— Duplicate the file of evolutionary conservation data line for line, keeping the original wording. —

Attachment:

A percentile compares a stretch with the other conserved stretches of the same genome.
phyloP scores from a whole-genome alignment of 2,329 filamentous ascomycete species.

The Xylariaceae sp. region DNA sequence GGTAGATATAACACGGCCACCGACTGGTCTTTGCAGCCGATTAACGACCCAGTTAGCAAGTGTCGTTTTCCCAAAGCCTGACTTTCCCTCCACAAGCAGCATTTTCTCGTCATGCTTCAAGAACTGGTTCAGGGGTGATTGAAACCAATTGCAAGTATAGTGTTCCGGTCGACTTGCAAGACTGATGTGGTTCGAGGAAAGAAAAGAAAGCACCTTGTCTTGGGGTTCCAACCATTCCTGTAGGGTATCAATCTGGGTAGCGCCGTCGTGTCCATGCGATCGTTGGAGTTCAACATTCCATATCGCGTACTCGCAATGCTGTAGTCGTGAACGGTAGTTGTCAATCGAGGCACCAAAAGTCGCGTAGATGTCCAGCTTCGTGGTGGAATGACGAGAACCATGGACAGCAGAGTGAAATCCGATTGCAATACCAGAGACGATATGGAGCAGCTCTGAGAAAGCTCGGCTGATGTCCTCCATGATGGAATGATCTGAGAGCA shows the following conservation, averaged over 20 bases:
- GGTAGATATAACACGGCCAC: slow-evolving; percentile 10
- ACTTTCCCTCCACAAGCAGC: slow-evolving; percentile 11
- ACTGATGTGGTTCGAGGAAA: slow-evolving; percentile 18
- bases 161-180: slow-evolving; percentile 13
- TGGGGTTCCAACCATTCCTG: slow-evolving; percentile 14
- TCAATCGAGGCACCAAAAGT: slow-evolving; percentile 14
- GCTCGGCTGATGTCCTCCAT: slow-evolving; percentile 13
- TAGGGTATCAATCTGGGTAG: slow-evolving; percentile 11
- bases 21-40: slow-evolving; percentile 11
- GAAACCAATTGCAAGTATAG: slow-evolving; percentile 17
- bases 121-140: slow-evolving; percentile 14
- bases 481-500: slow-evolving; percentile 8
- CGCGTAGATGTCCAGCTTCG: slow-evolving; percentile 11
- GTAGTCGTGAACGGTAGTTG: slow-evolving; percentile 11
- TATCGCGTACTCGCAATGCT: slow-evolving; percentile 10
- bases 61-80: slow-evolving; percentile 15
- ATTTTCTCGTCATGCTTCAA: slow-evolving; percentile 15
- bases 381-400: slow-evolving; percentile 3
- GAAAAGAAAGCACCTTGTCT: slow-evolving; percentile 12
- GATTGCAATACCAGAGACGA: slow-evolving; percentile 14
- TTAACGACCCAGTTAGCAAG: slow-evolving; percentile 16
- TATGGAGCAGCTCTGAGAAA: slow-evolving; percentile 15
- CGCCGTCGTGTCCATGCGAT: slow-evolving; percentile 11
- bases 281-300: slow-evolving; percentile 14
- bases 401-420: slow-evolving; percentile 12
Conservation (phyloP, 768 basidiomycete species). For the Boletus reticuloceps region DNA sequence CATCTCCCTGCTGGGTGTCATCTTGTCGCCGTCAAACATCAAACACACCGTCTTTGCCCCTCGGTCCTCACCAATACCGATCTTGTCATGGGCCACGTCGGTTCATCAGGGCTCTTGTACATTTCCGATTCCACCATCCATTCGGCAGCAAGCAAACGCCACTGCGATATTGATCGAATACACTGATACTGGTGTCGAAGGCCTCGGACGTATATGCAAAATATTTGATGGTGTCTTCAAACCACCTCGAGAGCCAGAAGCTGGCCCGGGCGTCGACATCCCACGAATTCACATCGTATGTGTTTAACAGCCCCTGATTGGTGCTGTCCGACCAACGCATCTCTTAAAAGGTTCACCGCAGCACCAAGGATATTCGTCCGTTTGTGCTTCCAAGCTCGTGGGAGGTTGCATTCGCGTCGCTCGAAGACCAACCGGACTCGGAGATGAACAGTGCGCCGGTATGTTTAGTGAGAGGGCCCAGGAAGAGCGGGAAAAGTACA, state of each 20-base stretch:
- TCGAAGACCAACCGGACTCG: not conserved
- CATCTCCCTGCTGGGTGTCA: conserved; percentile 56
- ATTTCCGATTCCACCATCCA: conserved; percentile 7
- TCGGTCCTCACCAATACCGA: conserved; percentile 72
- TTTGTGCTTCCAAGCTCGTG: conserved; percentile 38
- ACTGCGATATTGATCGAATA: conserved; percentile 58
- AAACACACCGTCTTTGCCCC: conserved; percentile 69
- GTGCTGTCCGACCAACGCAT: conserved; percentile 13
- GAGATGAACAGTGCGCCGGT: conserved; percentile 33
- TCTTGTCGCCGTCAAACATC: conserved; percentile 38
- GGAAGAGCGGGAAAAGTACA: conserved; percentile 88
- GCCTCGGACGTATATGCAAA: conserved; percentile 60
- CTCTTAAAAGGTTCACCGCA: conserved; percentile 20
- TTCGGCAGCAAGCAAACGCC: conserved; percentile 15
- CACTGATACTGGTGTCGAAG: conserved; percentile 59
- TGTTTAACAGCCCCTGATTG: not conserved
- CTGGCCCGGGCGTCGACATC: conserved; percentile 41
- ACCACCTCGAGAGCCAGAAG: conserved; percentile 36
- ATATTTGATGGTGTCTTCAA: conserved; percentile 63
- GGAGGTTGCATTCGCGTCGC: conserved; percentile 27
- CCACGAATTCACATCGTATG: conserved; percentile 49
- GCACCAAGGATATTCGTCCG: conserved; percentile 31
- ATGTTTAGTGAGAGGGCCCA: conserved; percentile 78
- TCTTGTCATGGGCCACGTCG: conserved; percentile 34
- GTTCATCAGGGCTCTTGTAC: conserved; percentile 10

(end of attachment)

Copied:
A percentile compares a stretch with the other conserved stretches of the same genome.
phyloP scores from a whole-genome alignment of 2,329 filamentous ascomycete species.

The Xylariaceae sp. region DNA sequence GGTAGATATAACACGGCCACCGACTGGTCTTTGCAGCCGATTAACGACCCAGTTAGCAAGTGTCGTTTTCCCAAAGCCTGACTTTCCCTCCACAAGCAGCATTTTCTCGTCATGCTTCAAGAACTGGTTCAGGGGTGATTGAAACCAATTGCAAGTATAGTGTTCCGGTCGACTTGCAAGACTGATGTGGTTCGAGGAAAGAAAAGAAAGCACCTTGTCTTGGGGTTCCAACCATTCCTGTAGGGTATCAATCTGGGTAGCGCCGTCGTGTCCATGCGATCGTTGGAGTTCAACATTCCATATCGCGTACTCGCAATGCTGTAGTCGTGAACGGTAGTTGTCAATCGAGGCACCAAAAGTCGCGTAGATGTCCAGCTTCGTGGTGGAATGACGAGAACCATGGACAGCAGAGTGAAATCCGATTGCAATACCAGAGACGATATGGAGCAGCTCTGAGAAAGCTCGGCTGATGTCCTCCATGATGGAATGATCTGAGAGCA shows the following conservation, averaged over 20 bases:
- GGTAGATATAACACGGCCAC: slow-evolving; percentile 10
- ACTTTCCCTCCACAAGCAGC: slow-evolving; percentile 11
- ACTGATGTGGTTCGAGGAAA: slow-evolving; percentile 18
- bases 161-180: slow-evolving; percentile 13
- TGGGGTTCCAACCATTCCTG: slow-evolving; percentile 14
- TCAATCGAGGCACCAAAAGT: slow-evolving; percentile 14
- GCTCGGCTGATGTCCTCCAT: slow-evolving; percentile 13
- TAGGGTATCAATCTGGGTAG: slow-evolving; percentile 11
- bases 21-40: slow-evolving; percentile 11
- GAAACCAATTGCAAGTATAG: slow-evolving; percentile 17
- bases 121-140: slow-evolving; percentile 14
- bases 481-500: slow-evolving; percentile 8
- CGCGTAGATGTCCAGCTTCG: slow-evolving; percentile 11
- GTAGTCGTGAACGGTAGTTG: slow-evolving; percentile 11
- TATCGCGTACTCGCAATGCT: slow-evolving; percentile 10
- bases 61-80: slow-evolving; percentile 15
- ATTTTCTCGTCATGCTTCAA: slow-evolving; percentile 15
- bases 381-400: slow-evolving; percentile 3
- GAAAAGAAAGCACCTTGTCT: slow-evolving; percentile 12
- GATTGCAATACCAGAGACGA: slow-evolving; percentile 14
- TTAACGACCCAGTTAGCAAG: slow-evolving; percentile 16
- TATGGAGCAGCTCTGAGAAA: slow-evolving; percentile 15
- CGCCGTCGTGTCCATGCGAT: slow-evolving; percentile 11
- bases 281-300: slow-evolving; percentile 14
- bases 401-420: slow-evolving; percentile 12
Conservation (phyloP, 768 basidiomycete species). For the Boletus reticuloceps region DNA sequence CATCTCCCTGCTGGGTGTCATCTTGTCGCCGTCAAACATCAAACACACCGTCTTTGCCCCTCGGTCCTCACCAATACCGATCTTGTCATGGGCCACGTCGGTTCATCAGGGCTCTTGTACATTTCCGATTCCACCATCCATTCGGCAGCAAGCAAACGCCACTGCGATATTGATCGAATACACTGATACTGGTGTCGAAGGCCTCGGACGTATATGCAAAATATTTGATGGTGTCTTCAAACCACCTCGAGAGCCAGAAGCTGGCCCGGGCGTCGACATCCCACGAATTCACATCGTATGTGTTTAACAGCCCCTGATTGGTGCTGTCCGACCAACGCATCTCTTAAAAGGTTCACCGCAGCACCAAGGATATTCGTCCGTTTGTGCTTCCAAGCTCGTGGGAGGTTGCATTCGCGTCGCTCGAAGACCAACCGGACTCGGAGATGAACAGTGCGCCGGTATGTTTAGTGAGAGGGCCCAGGAAGAGCGGGAAAAGTACA, state of each 20-base stretch:
- TCGAAGACCAACCGGACTCG: not conserved
- CATCTCCCTGCTGGGTGTCA: conserved; percentile 56
- ATTTCCGATTCCACCATCCA: conserved; percentile 7
- TCGGTCCTCACCAATACCGA: conserved; percentile 72
- TTTGTGCTTCCAAGCTCGTG: conserved; percentile 38
- ACTGCGATATTGATCGAATA: conserved; percentile 58
- AAACACACCGTCTTTGCCCC: conserved; percentile 69
- GTGCTGTCCGACCAACGCAT: conserved; percentile 13
- GAGATGAACAGTGCGCCGGT: conserved; percentile 33
- TCTTGTCGCCGTCAAACATC: conserved; percentile 38
- GGAAGAGCGGGAAAAGTACA: conserved; percentile 88
- GCCTCGGACGTATATGCAAA: conserved; percentile 60
- CTCTTAAAAGGTTCACCGCA: conserved; percentile 20
- TTCGGCAGCAAGCAAACGCC: conserved; percentile 15
- CACTGATACTGGTGTCGAAG: conserved; percentile 59
- TGTTTAACAGCCCCTGATTG: not conserved
- CTGGCCCGGGCGTCGACATC: conserved; percentile 41
- ACCACCTCGAGAGCCAGAAG: conserved; percentile 36
- ATATTTGATGGTGTCTTCAA: conserved; percentile 63
- GGAGGTTGCATTCGCGTCGC: conserved; percentile 27
- CCACGAATTCACATCGTATG: conserved; percentile 49
- GCACCAAGGATATTCGTCCG: conserved; percentile 31
- ATGTTTAGTGAGAGGGCCCA: conserved; percentile 78
- TCTTGTCATGGGCCACGTCG: conserved; percentile 34
- GTTCATCAGGGCTCTTGTAC: conserved; percentile 10